We believe that trade will be as important as military and political issues during this period. Unless America finds a solution of its own, China will become first in the world economy within five years and become the world’s superpower. Under the Biden administration, the trade war between the United States and China will take on another dimension. The U.S. will play one game with India and another game with Turkey. We as businesspeople have even started thinking that the U.S. might develop another strategy with Russia.
Q: As of today, there is a huge gap between the positions of the two sides. The United States says new sanctions could be introduced unless Turkey backs down on its use of S-400s. Defense Minister Hulusi Akar, on the other hand, is sending a message that Turkey wants to return to the F-35 program. How is that going to work?
A: What has been explained to the U.S. is very simple: We negotiated with you for many years, but you did not sell the Patriots to us even though we were NATO allies; thus, we had to look for another system. If America is sincere, then it has to answer for that first. This is what it should say: ‘We understand the importance of Turkey. We will give you the Patriots right away. If you locate four Patriot defense systems in these particular regions, then Turkey will be able to defend itself.” I believe the situation here would be different if they said that.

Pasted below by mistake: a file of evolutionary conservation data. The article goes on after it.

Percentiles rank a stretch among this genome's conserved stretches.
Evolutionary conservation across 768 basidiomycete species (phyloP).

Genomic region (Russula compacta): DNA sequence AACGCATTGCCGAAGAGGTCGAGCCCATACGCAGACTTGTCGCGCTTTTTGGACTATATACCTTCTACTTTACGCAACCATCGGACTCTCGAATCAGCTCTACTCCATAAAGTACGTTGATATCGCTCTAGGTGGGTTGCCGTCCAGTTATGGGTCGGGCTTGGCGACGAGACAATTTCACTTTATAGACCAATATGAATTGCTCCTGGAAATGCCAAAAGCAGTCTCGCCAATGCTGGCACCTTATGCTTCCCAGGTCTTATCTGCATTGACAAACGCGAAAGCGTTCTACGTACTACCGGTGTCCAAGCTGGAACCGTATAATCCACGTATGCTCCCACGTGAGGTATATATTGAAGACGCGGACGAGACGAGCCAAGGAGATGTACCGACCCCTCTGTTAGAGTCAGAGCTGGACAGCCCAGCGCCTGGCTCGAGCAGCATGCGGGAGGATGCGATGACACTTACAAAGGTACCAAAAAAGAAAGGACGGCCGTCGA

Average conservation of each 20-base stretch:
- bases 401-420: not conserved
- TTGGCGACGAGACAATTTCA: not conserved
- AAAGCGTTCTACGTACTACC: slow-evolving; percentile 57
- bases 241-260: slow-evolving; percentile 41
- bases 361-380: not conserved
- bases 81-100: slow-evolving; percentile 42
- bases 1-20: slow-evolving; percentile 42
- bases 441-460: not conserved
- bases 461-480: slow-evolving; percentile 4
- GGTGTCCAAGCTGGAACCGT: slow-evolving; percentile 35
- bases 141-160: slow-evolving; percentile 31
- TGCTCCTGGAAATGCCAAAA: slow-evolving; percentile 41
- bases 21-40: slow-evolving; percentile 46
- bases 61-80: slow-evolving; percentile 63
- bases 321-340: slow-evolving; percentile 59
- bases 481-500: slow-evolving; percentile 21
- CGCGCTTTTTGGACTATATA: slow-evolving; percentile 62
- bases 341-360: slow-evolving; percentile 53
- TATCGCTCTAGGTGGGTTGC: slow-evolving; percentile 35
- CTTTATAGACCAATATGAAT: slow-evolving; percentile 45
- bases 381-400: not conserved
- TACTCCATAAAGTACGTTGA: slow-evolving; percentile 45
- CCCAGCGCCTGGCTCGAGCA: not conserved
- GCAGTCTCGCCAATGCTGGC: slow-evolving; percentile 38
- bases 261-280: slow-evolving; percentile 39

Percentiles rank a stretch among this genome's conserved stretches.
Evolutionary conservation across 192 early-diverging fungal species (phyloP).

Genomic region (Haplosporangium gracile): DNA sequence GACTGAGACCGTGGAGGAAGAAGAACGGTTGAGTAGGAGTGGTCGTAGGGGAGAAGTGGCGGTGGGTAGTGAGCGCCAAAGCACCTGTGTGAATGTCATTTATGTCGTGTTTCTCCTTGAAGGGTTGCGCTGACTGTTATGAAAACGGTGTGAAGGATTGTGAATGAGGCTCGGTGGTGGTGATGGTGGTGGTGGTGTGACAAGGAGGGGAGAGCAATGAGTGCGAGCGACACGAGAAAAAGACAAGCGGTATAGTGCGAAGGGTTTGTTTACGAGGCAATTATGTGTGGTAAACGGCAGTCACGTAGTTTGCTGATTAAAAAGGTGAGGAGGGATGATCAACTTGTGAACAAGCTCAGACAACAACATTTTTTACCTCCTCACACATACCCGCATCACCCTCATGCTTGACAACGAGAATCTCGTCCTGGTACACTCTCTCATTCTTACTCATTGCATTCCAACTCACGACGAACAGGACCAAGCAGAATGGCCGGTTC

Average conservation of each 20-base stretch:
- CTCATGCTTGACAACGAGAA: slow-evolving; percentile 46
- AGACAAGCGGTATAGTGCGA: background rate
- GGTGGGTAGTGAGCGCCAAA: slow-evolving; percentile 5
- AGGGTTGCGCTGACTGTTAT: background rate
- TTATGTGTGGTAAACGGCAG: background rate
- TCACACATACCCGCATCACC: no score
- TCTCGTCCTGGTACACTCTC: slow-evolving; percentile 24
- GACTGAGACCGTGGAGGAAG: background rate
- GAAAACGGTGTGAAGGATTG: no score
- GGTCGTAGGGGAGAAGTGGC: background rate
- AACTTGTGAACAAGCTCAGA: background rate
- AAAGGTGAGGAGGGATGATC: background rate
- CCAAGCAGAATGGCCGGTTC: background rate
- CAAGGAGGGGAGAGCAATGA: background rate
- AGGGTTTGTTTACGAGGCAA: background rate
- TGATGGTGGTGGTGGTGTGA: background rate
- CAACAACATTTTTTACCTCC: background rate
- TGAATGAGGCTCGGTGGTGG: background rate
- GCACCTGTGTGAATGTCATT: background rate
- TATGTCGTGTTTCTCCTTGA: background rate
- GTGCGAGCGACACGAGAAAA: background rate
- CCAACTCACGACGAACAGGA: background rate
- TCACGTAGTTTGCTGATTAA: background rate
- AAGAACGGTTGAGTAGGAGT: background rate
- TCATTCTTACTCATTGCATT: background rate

Q: Have you received a response to the letter you sent?
A: Not yet, but we know it reached Biden’s chief of staff. Biden was not fond of this kind of contact until he took office in the White House. I believe he was right. They have collected all the information; they continue to receive Turkey's messages.
Q: It was reported in the press that you had a comprehensive meeting with the U.S. Ambassador to Ankara, David Satterfield two weeks ago with the TAİK delegation. Satterfield’s tough stance on sanctions came as a shock to your delegation, it was reported.
A: Yes, we had a meeting, but it was exaggerated by the press. We invited the Ambassador to a meeting, and he met with our board of directors. We normally hold a meeting at least once a year with the U.S. envoy to Turkey or Turkey's envoy to the United States. We listen to both of them and try to communicate our problems. At this most recent meeting, we asked the Ambassador various questions and he gave his assessments. Frankly, he did not say anything that we didn’t already know. He said that the issue of the S-400s was very important, that the United States was very determined at this point, that a message was given along with the sanctions, and that a relatively light sanctions package was chosen. That is what we know; it is not a secret. Ambassadors are people with diplomatic courtesy. We tried to explain our thoughts as business people. Maybe, his tone was too serious for some of our colleagues, but for others it might have been quite light.